Furthermore, the radiation patterns resulting from sources with complex geometries, such as those shown in the first figures, are non-isotropic and frequency-dependent. As you can see, the radiation of sources is anything but omnidirectional.

"Why" it expands spherically is because that's what it does. Science has equations to describe it, and they can be used to show spherical wavefronts, but fundamentally it does because it does.

You can get some intuition with a sandbox. Use your hand as a speaker, and shove some sand forward. Sure, at first glance the sand moves forward. But look closer at the edges. You'll see that when you move your hand forward, the sand doesn't move forward per-se. It moves in the direction of least resistance. For some of the particles, that is indeed forward, but if you look at the edges, its easier to move out of the way. Indeed, if you repeat this with a pile of sand rather than a sandbox, and push it far enough with a flat surface, eventually all of the sand will have moved out of the way, leaving a snail's trail of sand that moved sideways rather than forward.

Now that analogy has its limits. Sand doesn't move all that similarly to sound. And our hand is really big compared to the space we're looking at. Speakers are typically small compared to the area (if you put a speaker in a tube, the sound waves will indeed be planar). We need something that's closer to the situation you're thinking of. But it is nice to start with because sand particle are visible. It's harder to think of sound waves because the particles are tiny and their motion is even tinier.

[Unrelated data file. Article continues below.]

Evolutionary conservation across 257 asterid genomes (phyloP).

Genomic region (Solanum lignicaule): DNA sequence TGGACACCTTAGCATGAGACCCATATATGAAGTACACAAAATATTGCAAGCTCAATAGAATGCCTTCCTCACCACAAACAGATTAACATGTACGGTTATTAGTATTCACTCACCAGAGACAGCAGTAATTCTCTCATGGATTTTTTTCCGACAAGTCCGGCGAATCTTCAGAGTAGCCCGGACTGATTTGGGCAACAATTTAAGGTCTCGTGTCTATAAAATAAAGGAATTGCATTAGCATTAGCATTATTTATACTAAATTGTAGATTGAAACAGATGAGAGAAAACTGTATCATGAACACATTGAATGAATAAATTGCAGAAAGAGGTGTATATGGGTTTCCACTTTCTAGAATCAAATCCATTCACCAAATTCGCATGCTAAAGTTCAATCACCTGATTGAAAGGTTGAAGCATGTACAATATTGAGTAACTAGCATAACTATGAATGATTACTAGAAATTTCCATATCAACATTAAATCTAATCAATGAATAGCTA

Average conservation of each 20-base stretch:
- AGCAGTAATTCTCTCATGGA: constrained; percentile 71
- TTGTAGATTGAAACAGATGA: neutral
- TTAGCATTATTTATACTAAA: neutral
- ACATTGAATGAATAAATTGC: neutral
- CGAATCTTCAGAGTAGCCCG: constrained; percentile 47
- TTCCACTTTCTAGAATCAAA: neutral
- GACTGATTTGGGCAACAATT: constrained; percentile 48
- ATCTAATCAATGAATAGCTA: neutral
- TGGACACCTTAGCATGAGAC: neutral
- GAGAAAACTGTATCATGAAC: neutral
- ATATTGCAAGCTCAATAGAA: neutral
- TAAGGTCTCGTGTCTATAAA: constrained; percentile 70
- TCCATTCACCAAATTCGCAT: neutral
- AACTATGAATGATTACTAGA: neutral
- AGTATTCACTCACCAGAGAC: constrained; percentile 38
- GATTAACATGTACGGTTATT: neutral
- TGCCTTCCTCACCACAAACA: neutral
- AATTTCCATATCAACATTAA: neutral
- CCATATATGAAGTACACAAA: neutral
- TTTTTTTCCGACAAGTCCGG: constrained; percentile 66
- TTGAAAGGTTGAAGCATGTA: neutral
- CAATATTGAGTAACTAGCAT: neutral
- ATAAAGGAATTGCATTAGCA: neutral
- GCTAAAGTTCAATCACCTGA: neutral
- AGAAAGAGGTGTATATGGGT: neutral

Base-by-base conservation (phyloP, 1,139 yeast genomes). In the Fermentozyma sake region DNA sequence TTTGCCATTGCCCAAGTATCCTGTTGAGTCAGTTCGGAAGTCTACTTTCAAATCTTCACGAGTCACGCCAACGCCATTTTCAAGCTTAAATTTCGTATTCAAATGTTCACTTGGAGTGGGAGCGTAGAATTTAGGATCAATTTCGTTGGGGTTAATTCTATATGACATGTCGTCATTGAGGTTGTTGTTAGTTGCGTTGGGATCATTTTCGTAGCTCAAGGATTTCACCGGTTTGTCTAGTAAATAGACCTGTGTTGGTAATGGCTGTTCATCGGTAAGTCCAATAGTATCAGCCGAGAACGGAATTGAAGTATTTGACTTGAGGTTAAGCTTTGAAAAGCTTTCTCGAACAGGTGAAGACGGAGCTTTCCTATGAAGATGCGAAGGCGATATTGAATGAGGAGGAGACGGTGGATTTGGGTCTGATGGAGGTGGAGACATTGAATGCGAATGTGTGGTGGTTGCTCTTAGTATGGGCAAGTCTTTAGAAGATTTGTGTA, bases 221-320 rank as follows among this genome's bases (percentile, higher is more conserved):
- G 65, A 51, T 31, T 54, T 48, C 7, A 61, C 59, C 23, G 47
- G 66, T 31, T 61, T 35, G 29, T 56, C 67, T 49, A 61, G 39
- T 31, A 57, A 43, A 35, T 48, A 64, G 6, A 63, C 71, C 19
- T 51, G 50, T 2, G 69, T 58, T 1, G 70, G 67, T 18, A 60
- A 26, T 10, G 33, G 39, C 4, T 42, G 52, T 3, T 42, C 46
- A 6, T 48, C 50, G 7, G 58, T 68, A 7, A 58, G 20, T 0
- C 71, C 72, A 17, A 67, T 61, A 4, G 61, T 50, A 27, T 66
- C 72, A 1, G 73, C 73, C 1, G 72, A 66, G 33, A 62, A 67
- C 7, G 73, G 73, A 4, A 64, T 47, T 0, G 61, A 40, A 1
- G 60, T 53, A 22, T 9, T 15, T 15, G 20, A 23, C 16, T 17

It turns out ripples on a pond and sound in a room behave similarly. They both get captured using "wave equations." Go find a pond or a pool, and bring a small piece of flat wood, like a discarded piece of 2x4. Put it in the water and gently push it forward to create a ripple. Watch how that ripple moves. For a short while, the ripple will be planar in front of the wood, but starts to curve near the edges, where the path of least resistance encourages particles to move sideways instead. As they peel away, particles closer to the center start to get a path of least resistence that's a bit sideways as well, so they start to deviate. At some reasonable distance from where you made the ripples, that curve has gotten so similar to a circular wave, that we just call it circular. (pond waves are circular -- two dimensional. sound will be spherical in 3d)

Incidentally, we call this the "far field effects" of your source. The far field effects are what you get when you're far enough away that the size of the original source doesn't really matter much. In the far field, waves are all spherical (well, I'm sure there's some analyses where we don't treat them that way, but hopefully you get my meaning). We also study "near field" effects, where the size does matter. Near field would capture the reality that the wave was almost-planar when it was close to the block of wood.

When you hear "Near Field Communications," NFC, in the cell-phone and bank card world, that's actually what they're talking about. NFC is designed to transmit information using signals that vanish towards 0 in the far field. They're only detectable in the near field. That's why the card reader can't detect your card until it's right up near it.